BUENOS AIRES – Hundreds of people gathered in the Argentinian capital on Friday afternoon at the memorial park where the Israeli Embassy used to stand, to remember the victims of the terrorist attack that destroyed it more than two decades ago.
On March 17, 1992, a car bomb exploded, killing 29 civilians and wounding 242 others. The perpetrators were never captured and Argentinians continue to demand justice.
Iran is widely believed to have been behind the attack.
Argentine Vice President Gabriela Michetti, Foreign Minister Susana Malcorra and Security Minister Patricia Bullrich, relatives of the victims, the presidents of the AMIA and DAIA Jewish organizations, and several ambassadors were among those who attended Friday’s commemoration.
Rabbi Tzvi Grumblat, representative of Chabad- Lubavitch in Argentina, recited kaddish for the victims, followed by the sounding of a siren representing sorrow and pain. Then a minute of silence was observed in honor of those who died.
Gabriel Pichon, one of the survivors, opened the event by saying: “In this place there used to be a beautiful house, the Israeli Embassy, which is now a memorial park. We, the survivors, stand here to remember all the victims, because forgetting would mean they die twice.”
Pichon said that although many years have passed, the Jewish community will keep demanding concrete measures, from whatever government is in office in Argentina, to bring the criminals involved to justice.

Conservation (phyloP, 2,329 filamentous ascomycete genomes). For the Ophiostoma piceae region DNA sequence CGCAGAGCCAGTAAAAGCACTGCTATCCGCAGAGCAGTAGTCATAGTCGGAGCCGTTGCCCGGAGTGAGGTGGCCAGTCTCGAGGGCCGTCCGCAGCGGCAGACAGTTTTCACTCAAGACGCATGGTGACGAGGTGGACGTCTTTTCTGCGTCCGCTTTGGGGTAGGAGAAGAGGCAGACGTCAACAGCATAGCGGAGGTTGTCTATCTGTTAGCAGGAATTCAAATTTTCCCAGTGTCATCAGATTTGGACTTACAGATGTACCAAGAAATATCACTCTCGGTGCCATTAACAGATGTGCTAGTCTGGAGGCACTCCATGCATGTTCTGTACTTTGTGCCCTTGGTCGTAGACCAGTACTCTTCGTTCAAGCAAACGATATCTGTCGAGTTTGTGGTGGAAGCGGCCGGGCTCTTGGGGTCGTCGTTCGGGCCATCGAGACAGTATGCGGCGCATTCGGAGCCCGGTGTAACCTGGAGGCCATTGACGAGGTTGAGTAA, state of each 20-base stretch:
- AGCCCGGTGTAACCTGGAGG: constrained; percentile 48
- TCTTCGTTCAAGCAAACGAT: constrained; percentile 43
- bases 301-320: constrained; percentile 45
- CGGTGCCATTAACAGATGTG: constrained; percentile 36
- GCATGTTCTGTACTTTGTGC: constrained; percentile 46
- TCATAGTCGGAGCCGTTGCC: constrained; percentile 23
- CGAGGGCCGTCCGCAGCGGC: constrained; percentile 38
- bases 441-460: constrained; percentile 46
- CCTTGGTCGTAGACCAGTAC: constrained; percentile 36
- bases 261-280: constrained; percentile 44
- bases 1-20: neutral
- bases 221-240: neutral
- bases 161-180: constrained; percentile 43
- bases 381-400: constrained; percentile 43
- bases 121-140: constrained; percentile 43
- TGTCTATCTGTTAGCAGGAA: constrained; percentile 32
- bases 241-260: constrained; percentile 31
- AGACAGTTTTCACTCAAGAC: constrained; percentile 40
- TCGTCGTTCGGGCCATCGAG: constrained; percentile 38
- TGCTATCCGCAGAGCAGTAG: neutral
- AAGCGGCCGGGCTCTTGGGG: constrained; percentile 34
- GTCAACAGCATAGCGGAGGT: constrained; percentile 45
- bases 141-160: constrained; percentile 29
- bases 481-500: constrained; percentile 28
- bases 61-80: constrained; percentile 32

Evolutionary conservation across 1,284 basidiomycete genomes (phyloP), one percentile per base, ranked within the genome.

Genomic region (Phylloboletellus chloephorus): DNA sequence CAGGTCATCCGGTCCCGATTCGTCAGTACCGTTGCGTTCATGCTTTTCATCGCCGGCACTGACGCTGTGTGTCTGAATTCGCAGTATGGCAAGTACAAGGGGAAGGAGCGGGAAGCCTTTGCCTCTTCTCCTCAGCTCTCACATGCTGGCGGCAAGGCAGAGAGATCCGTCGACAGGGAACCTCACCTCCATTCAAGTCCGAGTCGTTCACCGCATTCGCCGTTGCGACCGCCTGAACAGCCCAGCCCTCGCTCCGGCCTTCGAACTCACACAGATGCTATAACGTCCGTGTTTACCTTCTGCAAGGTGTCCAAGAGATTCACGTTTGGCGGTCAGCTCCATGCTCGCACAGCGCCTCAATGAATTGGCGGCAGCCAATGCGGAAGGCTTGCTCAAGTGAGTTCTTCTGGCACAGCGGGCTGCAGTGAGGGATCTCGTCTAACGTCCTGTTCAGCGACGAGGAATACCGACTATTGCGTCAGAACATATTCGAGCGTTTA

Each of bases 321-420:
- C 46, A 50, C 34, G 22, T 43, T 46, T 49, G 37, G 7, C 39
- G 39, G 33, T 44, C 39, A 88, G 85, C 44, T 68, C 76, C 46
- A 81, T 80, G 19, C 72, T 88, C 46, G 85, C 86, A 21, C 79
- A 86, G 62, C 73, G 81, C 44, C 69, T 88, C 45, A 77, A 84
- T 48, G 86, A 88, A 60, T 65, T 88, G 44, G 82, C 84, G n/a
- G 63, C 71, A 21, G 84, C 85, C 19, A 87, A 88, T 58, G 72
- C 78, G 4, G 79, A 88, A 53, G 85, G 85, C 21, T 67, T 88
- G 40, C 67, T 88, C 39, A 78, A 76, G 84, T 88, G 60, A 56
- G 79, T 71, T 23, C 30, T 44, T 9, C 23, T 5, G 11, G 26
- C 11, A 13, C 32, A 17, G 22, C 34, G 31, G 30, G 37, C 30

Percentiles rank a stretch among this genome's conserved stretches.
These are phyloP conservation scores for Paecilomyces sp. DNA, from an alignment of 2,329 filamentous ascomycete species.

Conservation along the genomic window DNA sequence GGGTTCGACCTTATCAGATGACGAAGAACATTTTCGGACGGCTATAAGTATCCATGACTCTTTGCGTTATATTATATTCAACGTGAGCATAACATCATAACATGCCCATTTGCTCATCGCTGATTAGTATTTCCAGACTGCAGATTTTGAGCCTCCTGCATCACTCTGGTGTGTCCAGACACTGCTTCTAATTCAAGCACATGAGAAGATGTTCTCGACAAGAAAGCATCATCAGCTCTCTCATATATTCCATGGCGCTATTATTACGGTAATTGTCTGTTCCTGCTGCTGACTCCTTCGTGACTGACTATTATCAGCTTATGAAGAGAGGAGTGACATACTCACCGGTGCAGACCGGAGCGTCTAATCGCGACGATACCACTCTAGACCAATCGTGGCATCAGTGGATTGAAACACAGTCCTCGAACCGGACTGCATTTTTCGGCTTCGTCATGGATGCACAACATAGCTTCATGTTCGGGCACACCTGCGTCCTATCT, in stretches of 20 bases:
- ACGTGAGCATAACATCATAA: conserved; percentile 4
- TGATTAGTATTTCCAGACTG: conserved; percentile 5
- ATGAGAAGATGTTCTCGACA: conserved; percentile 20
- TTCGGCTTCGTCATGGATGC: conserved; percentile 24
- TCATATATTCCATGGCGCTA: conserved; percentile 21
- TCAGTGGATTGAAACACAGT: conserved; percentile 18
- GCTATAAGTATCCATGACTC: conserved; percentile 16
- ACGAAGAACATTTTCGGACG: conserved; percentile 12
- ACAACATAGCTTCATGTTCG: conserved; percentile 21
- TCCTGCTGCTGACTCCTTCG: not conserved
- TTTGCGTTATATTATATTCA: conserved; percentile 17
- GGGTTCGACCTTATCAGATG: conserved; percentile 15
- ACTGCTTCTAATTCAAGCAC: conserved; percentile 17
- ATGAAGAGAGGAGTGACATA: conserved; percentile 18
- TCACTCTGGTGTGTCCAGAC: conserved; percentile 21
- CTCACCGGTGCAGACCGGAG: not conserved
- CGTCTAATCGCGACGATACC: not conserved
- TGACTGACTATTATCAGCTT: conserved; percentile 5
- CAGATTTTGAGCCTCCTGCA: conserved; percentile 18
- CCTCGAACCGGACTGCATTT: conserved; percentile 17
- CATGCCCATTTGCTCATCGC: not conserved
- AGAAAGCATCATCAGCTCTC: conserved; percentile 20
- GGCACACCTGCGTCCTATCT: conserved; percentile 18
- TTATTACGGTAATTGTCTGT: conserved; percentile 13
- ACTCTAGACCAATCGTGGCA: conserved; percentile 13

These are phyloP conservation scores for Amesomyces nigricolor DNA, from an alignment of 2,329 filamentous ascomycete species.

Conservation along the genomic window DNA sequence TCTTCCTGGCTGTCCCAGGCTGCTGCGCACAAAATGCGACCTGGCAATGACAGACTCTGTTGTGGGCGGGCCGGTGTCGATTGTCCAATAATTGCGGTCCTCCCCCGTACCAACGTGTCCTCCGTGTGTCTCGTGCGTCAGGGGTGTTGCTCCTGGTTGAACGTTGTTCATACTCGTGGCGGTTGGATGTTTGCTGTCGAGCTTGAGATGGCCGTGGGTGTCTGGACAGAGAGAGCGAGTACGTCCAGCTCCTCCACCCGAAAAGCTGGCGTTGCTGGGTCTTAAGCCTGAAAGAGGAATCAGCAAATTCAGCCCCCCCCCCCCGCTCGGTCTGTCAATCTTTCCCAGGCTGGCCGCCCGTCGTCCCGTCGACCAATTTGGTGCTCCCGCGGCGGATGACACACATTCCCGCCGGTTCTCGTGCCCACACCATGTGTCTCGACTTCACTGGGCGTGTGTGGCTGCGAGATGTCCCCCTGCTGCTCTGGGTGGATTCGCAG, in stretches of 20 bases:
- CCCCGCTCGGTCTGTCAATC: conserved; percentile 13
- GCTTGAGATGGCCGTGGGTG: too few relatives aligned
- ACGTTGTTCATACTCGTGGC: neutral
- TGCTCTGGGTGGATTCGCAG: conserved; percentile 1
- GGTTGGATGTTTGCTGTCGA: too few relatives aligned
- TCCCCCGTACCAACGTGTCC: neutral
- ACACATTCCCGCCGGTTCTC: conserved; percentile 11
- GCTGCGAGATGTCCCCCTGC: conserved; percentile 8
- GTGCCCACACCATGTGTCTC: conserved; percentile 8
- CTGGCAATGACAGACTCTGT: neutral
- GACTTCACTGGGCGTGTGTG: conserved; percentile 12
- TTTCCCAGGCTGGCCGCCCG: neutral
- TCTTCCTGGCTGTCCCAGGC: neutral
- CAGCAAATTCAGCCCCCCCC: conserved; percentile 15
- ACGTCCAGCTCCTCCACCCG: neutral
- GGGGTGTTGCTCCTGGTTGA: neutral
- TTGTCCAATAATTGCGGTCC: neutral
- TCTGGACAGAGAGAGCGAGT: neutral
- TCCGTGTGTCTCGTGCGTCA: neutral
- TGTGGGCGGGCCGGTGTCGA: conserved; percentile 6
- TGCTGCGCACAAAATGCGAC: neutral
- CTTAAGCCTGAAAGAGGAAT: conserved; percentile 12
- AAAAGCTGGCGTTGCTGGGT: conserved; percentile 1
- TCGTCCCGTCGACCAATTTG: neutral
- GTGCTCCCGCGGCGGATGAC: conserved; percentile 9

Yuval Rotem, the director- general of Israel’s Foreign Ministry, spoke next.
“Beneath the ruins and the blood stains there is a clear idea that we’ve kept in mind since 1992. Definitely, the Iranian government was the one that conceived, planned and carried out the attack, along with its ally Hezbollah.”
He stressed that Israel will never rest and concluded by saying, “The ones who rise against us will finally be destroyed someday.”
Last to speak were the Israeli ambassador, Ilan Sztulman, and Vice President Michetti.
Sztulman condemned Iran for spreading terrorism and acting as if nothing had happened.
He promised that the memory of the victims would be forever honored.
Michetti made clear that the attack affected every Argentinean, not just the Jewish community. She continued: “Peace is still triumphing over terrorism, as we remain together standing against hate. Everyone must make a special effort to bring peace in our country.”
In 1992, just after the bombing, then-president Carlos Menem declared at a press conference that the government would discover who was responsible, and promised to take every precaution to prevent another attack.
However, two years later, on July 18, 1994, another suicide car-bomb attack killed 85 people and wounded more than 300 at the AMIADAIA Jewish center in Buenos Aires. Iran is also thought to have been behind that attack, but no one has been brought to justice for it.
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